An inspiring 485 underprivileged children walked in the footsteps of a political icon in Kolkata, India last week, when they successfully set a new world record for the largest gathering of people dressed as Mahatma Gandhi.

The attempt formed part of a peace march organized by the charity TRACKS (Training Recourse and Care for Kids) as part of the commemoration of Martyrs' Day, which marks the anniversary of Gandhi's death in 1948.

Inspired by the work of Mother Teresa, TRACKS, is a registered Public Charitable Trust, managed by Trustees in UK and India that has been working to rehabilitate single mothers and their children from Howrah Station, Kolkata, since 1991

There are currently over 2,000 homeless people living at the station, with generations of families having been born there, and many more children arriving from neighbouring regions every day.

'Mahatma' Gandhi was born in 1869 and was an inspirational leader of India. Known for his non-violent means to achieve his goals, he led the Indian independence peaceful movement, which resulted in the independence of the country in 1947.

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The children who took part in the attempt were all aged between 10 to 16 and walked as a group along Kolkata's Mayo Road until they reached the Gandhi Statue which stands as a tribute to his morals and ethics.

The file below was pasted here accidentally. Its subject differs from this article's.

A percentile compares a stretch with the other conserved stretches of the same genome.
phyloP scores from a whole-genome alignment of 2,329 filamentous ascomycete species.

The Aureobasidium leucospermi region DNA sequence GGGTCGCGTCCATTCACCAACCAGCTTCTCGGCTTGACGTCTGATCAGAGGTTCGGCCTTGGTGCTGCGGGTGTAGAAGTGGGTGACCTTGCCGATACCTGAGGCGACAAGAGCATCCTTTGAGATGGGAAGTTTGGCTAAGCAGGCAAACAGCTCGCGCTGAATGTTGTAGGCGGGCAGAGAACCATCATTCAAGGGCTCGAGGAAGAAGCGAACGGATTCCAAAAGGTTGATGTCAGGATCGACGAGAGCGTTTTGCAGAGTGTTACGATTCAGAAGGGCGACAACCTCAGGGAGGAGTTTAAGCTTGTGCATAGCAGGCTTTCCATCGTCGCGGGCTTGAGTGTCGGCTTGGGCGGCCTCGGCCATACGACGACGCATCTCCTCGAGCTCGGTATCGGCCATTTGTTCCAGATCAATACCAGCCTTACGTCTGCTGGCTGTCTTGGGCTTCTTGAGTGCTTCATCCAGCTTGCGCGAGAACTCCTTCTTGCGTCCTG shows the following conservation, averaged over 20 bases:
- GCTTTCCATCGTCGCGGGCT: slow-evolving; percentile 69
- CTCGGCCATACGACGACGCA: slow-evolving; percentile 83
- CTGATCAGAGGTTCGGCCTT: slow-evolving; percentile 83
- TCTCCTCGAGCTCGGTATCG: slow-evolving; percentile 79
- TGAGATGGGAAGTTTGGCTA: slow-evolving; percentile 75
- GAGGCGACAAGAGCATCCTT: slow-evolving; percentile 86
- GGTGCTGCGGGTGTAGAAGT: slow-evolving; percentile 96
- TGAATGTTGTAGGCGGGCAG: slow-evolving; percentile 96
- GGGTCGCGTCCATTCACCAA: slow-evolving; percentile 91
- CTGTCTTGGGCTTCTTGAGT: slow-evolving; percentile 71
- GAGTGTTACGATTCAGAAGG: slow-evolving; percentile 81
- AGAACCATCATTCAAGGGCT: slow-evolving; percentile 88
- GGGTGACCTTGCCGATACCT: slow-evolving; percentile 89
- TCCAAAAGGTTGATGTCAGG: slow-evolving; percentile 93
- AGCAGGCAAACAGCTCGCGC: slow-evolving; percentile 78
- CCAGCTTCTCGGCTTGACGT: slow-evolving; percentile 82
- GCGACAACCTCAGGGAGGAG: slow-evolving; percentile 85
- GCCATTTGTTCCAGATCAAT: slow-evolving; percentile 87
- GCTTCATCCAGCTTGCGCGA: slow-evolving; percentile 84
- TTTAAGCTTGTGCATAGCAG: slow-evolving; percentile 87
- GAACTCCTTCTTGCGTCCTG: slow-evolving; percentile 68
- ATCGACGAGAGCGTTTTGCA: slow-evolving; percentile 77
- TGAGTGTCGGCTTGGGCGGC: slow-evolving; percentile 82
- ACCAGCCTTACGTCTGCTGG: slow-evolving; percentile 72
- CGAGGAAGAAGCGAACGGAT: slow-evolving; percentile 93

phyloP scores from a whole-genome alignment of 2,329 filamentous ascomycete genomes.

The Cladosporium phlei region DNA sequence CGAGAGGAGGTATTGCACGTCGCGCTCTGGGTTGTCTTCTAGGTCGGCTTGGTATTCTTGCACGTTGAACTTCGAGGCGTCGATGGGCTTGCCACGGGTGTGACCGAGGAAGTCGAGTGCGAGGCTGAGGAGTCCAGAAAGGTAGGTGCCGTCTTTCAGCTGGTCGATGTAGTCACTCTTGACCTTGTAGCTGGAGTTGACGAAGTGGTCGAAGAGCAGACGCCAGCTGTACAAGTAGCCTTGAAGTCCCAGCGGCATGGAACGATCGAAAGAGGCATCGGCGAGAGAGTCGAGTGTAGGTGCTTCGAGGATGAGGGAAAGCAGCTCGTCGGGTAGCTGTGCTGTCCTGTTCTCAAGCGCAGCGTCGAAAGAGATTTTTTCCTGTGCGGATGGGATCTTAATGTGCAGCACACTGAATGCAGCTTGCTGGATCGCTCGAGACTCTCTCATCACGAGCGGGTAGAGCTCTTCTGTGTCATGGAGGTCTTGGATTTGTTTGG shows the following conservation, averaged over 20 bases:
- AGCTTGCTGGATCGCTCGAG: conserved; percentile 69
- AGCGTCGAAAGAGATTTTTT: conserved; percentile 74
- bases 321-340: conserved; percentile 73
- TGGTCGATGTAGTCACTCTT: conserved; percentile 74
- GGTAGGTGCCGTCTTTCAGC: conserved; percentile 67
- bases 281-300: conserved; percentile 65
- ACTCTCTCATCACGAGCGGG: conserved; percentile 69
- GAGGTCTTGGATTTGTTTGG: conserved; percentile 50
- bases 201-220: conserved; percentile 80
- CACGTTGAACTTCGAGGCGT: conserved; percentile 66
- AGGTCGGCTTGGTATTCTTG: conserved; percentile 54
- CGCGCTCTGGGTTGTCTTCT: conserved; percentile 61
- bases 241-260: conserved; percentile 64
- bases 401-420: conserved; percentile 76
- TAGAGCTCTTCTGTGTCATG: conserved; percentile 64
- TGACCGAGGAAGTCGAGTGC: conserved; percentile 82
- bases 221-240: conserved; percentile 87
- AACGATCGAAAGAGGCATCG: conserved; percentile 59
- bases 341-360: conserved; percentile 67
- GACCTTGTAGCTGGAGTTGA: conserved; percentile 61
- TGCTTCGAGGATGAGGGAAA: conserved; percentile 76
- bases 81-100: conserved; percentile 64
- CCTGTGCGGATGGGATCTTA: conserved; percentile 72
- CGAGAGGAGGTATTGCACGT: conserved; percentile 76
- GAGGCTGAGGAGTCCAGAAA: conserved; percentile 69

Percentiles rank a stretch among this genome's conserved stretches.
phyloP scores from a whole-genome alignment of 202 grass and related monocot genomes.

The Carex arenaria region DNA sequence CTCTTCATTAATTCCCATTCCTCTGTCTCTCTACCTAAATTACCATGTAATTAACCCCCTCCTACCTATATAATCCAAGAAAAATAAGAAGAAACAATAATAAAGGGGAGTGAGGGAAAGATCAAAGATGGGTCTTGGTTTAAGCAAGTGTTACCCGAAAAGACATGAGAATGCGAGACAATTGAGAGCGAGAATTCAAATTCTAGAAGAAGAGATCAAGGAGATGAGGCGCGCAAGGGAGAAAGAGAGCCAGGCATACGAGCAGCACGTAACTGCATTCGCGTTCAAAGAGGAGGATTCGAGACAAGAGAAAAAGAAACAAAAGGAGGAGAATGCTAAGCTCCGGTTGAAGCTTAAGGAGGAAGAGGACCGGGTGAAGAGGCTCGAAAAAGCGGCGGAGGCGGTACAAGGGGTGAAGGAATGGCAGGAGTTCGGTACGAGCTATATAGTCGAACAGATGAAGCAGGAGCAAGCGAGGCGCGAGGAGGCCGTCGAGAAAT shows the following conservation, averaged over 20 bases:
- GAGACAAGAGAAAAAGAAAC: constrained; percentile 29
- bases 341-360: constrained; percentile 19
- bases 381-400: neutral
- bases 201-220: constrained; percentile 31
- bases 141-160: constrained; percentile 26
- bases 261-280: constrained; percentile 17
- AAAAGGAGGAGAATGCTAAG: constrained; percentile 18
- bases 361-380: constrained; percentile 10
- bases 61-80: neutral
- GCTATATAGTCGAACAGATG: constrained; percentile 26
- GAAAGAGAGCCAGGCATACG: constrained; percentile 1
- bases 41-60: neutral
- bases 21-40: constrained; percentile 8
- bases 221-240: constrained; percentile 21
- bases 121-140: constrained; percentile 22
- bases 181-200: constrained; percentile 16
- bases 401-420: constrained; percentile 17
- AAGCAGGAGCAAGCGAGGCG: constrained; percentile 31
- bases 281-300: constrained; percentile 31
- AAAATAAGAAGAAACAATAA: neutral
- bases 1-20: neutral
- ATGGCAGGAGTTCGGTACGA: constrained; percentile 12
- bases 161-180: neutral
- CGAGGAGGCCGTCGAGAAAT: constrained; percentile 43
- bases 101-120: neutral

The youngsters had been taught about Gandhi's philosophy in schools by a group of volunteers during the weeks leading up to the event, ensuring that they were aware of who they were representing for the record attempt.

Michael Anthony who runs the NGO and who organised the record attempt along with Sumit Bhatts said:

"I am myself a Gandhi follower. This peace march is meant to inculcate Gandhi's values and messages in poor children. We don't want the underprivileged kids to forget the rich legacy of Gandhian ideology,"

Gandhi's granddaughter Usha Gokani, also took part in the peaceful march which was named 'RISE Up'.

She said: 'It's a great feeling. When my children heard of the effort they incited me to come to Kolkata. They said it may be a bit tiring for you, but the trip would be worth making. I now know they were right. I am moved by the passion for the father of the nation displayed by these children.'

Official adjudicators from Guinness World Records Andrea Banfi and Lucia Sinigagliesi had flown out from London to Kolkata to witness the attempt along with GWR's representative from India Nikhil Shukla.


The attempt was executed perfectly, with all 485 boys finely dressed in the Gandhi attire as outlined in the rules for the record, with each child wearing a white, dhoti-style garment, bald head (real or false), moustache (real or false) , and a pair of small circular eyeglasses , ensuring all those who took part gained entry into the Guinness World Records family.

For more information on TRACKS, head to, or contact them via email at